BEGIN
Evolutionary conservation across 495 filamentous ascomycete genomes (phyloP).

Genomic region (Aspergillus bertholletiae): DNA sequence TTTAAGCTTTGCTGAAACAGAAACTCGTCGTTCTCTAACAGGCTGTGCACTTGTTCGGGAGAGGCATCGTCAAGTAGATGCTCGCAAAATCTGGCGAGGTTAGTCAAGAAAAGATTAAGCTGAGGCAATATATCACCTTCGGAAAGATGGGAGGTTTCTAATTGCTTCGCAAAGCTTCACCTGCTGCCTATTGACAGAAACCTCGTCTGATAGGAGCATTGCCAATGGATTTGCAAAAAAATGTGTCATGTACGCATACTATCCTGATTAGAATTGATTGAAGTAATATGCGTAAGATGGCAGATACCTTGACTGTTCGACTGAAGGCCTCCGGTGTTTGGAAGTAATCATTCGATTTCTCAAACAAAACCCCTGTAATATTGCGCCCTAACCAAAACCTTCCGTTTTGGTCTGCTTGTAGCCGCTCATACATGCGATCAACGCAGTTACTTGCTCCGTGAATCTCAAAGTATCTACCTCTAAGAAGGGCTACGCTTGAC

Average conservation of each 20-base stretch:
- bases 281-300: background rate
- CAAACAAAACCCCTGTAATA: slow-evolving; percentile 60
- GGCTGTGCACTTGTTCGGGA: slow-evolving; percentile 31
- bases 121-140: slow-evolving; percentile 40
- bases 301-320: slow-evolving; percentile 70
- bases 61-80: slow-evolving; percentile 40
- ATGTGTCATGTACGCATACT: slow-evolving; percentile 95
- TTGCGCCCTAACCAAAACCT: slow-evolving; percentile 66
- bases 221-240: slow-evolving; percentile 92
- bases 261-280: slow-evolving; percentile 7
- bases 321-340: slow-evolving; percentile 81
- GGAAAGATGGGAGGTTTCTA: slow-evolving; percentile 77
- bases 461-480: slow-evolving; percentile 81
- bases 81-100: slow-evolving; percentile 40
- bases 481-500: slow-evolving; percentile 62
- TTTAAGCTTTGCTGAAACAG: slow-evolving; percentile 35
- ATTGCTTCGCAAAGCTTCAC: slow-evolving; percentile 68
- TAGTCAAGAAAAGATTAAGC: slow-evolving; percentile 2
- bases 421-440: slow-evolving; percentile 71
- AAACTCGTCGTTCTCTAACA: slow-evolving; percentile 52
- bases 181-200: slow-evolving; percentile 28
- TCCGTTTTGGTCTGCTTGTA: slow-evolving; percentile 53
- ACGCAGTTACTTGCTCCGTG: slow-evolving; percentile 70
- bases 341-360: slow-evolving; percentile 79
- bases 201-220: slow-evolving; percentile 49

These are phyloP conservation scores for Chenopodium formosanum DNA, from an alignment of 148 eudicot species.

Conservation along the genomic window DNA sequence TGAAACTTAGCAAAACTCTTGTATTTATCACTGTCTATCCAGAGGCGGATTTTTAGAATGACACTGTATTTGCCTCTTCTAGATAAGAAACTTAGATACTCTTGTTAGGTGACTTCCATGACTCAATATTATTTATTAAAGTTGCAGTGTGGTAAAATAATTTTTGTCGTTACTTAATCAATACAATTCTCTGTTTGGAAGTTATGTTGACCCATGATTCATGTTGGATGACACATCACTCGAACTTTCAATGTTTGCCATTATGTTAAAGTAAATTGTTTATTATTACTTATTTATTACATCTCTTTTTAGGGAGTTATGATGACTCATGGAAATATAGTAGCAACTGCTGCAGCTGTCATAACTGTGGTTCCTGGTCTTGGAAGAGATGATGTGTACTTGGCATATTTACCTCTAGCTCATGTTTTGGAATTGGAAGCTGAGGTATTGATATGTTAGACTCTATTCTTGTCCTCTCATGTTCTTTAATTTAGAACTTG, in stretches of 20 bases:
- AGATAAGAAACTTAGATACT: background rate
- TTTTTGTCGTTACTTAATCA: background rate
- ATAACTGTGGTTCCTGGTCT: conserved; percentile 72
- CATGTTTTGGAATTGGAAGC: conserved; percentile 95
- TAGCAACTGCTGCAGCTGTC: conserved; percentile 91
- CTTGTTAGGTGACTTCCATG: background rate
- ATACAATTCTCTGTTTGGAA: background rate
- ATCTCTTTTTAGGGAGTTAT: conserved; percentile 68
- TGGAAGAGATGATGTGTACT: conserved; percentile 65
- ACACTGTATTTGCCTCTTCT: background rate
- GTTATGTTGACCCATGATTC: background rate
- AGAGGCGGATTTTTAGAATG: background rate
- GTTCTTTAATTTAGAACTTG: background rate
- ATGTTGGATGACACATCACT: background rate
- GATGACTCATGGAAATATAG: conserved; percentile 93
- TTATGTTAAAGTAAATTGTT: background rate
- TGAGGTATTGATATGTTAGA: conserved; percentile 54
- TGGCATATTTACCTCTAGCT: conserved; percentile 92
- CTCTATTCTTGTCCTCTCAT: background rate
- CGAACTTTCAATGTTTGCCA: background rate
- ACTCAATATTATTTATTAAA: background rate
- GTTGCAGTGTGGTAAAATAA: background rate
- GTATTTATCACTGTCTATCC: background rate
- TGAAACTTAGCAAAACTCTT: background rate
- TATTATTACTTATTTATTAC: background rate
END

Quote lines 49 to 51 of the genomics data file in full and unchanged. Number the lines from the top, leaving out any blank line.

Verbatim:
- CTCTATTCTTGTCCTCTCAT: background rate
- CGAACTTTCAATGTTTGCCA: background rate
- ACTCAATATTATTTATTAAA: background rate